A traditional presentation but with none of the stuffiness that description might imply.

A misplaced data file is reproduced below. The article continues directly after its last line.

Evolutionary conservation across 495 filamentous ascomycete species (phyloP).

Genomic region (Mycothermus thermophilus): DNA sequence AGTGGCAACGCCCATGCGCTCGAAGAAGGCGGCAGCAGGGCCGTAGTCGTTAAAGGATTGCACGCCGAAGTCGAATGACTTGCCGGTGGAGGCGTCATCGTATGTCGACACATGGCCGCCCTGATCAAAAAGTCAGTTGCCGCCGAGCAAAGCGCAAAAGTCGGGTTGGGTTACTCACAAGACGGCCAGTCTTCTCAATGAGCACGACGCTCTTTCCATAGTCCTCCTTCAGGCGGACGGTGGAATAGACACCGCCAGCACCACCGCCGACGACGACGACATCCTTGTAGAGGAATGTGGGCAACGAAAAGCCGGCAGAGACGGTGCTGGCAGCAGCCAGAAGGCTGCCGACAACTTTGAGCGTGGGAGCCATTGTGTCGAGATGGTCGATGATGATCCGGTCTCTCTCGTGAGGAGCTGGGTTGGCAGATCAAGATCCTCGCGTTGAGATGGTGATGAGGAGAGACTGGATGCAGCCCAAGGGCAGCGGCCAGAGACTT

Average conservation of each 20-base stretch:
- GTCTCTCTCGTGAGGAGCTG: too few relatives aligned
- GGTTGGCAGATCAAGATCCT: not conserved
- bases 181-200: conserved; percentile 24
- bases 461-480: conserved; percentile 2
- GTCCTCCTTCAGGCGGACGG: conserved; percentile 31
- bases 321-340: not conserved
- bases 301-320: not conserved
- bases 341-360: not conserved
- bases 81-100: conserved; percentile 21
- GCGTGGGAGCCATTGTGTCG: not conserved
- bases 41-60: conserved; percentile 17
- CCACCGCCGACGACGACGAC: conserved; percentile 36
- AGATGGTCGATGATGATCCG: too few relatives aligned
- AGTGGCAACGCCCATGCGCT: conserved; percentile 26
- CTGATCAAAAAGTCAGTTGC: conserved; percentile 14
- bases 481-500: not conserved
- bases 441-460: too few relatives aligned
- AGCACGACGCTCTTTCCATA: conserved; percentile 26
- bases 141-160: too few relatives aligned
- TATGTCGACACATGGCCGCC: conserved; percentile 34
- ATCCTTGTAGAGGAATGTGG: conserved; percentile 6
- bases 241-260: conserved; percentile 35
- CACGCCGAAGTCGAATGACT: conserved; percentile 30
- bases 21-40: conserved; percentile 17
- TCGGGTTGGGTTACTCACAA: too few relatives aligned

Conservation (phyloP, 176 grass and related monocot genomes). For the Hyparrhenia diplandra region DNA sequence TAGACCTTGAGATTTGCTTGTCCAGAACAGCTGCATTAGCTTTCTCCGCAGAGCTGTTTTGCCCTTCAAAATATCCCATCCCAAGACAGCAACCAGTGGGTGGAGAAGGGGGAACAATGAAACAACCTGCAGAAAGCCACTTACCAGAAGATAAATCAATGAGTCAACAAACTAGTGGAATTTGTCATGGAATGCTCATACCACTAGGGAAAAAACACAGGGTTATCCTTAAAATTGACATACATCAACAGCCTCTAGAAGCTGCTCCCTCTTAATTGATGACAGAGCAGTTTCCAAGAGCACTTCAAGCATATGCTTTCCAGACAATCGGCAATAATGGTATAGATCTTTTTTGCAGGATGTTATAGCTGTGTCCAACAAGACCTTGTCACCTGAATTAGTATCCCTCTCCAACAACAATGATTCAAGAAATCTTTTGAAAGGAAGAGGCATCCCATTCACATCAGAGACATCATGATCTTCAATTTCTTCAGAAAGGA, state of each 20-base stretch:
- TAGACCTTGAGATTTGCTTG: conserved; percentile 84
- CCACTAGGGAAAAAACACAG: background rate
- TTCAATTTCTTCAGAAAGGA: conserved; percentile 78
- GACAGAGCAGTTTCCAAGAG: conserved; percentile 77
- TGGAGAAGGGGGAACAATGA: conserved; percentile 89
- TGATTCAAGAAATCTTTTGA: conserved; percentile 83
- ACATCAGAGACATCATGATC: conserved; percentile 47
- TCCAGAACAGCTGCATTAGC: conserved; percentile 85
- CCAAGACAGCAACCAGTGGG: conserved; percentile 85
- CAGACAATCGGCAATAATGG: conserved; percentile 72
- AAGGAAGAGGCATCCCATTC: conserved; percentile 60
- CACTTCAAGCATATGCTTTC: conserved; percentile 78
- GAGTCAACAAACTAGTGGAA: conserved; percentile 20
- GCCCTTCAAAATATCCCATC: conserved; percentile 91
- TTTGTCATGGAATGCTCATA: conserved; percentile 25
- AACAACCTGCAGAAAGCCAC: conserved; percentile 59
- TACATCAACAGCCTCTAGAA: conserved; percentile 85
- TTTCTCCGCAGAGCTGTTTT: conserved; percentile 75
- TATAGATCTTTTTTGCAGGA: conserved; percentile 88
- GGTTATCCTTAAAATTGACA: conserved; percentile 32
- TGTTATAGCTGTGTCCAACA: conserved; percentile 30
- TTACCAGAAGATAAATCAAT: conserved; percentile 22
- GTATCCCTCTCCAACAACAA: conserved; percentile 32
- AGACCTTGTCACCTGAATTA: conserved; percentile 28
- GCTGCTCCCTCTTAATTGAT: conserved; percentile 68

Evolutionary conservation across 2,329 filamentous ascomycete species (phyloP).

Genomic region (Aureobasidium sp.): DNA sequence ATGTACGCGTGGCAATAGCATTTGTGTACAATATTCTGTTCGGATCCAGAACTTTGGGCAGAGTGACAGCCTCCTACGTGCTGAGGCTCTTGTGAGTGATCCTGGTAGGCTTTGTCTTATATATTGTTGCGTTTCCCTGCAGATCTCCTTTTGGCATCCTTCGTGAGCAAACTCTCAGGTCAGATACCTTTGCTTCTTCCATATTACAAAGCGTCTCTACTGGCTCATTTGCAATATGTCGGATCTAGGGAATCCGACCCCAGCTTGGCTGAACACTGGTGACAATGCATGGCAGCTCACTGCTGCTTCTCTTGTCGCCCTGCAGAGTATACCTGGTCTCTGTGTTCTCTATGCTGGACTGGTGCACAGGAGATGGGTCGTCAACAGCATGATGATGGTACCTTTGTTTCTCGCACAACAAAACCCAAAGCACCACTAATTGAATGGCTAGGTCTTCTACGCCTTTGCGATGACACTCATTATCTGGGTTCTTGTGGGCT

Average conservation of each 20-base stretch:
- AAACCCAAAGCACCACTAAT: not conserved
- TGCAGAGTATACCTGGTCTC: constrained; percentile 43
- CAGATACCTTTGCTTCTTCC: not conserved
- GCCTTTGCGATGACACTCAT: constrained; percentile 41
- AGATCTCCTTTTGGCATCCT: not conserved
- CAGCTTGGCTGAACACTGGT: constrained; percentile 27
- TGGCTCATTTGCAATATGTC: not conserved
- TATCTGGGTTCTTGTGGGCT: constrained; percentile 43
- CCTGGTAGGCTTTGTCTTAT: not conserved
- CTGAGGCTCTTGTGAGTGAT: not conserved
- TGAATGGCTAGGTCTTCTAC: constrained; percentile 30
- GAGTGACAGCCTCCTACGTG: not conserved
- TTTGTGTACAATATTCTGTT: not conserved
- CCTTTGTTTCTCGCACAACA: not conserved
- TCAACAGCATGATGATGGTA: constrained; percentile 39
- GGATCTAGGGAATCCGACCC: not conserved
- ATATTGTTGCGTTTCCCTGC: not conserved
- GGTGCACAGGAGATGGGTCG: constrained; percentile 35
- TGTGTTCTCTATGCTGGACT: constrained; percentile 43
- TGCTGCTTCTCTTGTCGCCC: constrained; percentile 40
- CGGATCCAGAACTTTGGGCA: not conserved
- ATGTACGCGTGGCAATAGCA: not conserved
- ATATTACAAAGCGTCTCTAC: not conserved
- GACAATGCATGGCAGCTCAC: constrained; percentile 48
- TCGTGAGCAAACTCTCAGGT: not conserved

“Mine eyes dazzle.” That’s the great line uttered by incestuous Ferdinand (vicious Harry Lloyd) as he discovers himself shedding tears over the body of his sister whose murder he ordered. It could equally describe the reaction to the visual splendor and sheer craft of Jamie Lloyd’s ferocious production of John Webster’s bloodstained 1613 tragedy “The Duchess of Malfi.” A traditional presentation but with none of the stuffiness that description might imply, the production is unusually direct thanks to dynamic performances from a cast led by Eve Best on the exhilarating attack.She’s the eponymous Duchess, recently widowed, who against her brother Ferdinand’s wishes marries in secret. Worse, she marries her steward Antonio (Tom Bateman). Ferdinand’s hired hand Bosola (swarthy Mark Bonnar, swimming in bitterness) spies on her with relish until, finally, he uncovers Antonio’s identity. Matters turns ever darker as Ferdinand’s lust-fuelled disgust drives events into the kind of blood-curdling excess that predates Tarantino by almost four hundred years and made Jacobean tragedy famous. But as the play proceeds, it becomes clear that Webster was considerably less good at constructing a dramatic narrative structure. Scenes of whoredom and horror are paradoxically lit up by flashes of poetry but the play undeniably unravels in the final third. To combat that, Lloyd uses every element of stagecraft to create an engrossing vision of a court steeped in corruption. A threatening bass rumble chills the air, white back-lighting scalds the arches of Soutra Gilmour’s haze-filled, gilded but empty palace, and Best’s masked Duchess shimmers into view. Her slow entrance, in menacing rhythm with the swaying of cloaked courtiers, threatens to create a meditative pace — at which point lighting designer James Farncombe slams up the light, Best rips off her mask with a piercing laugh and everything bursts into life. Momentum is key. Even the most poetic lines are never allowed to hang illustratively upon the air. It’s not just Ann Yee’s movement work that’s animated, it’s the text itself which is either shot like arrows at other characters or directly at the audience. That’s combined with a swiftness of thought that, paradoxically, makes the ideas and language more rather than less legible. Best’s vital interpretation of a woman trapped is as high-spirited as it is necessarily high-status. Her character’s mind races, and Best keeps the audience close by forcing them to keep up with her. That connection buys her time with the result that her silent, upsetting moments of emotional realization ring out with unusual strength. Lloyd’s trimmed text delivers all the play’s horrific set-pieces and high body count. To his immense credit, however, he unfashionably refuses to deliver a thrill-ride; instead he’s intent on delivering a more morally responsible vision. His staging of the duchess’s murder by strangulation takes a horribly long time, leaving no doubt about the appalling nature of the act. Although Bonnar’s dogged delivery of blunt Bosola cleverly sets him apart from the courtly machinations that engulf everyone, in the final scenes he risks overkill because the writing carries considerably less tension. Yet even towards the end the production pulls out surprises, not least the clarity of Iris Roberts as conniving Julia, mistress of Finbar Lynch’s hypocrisy-drenched cardinal. Her zesty performance is typical of a company ideally in sync with a first-rate production.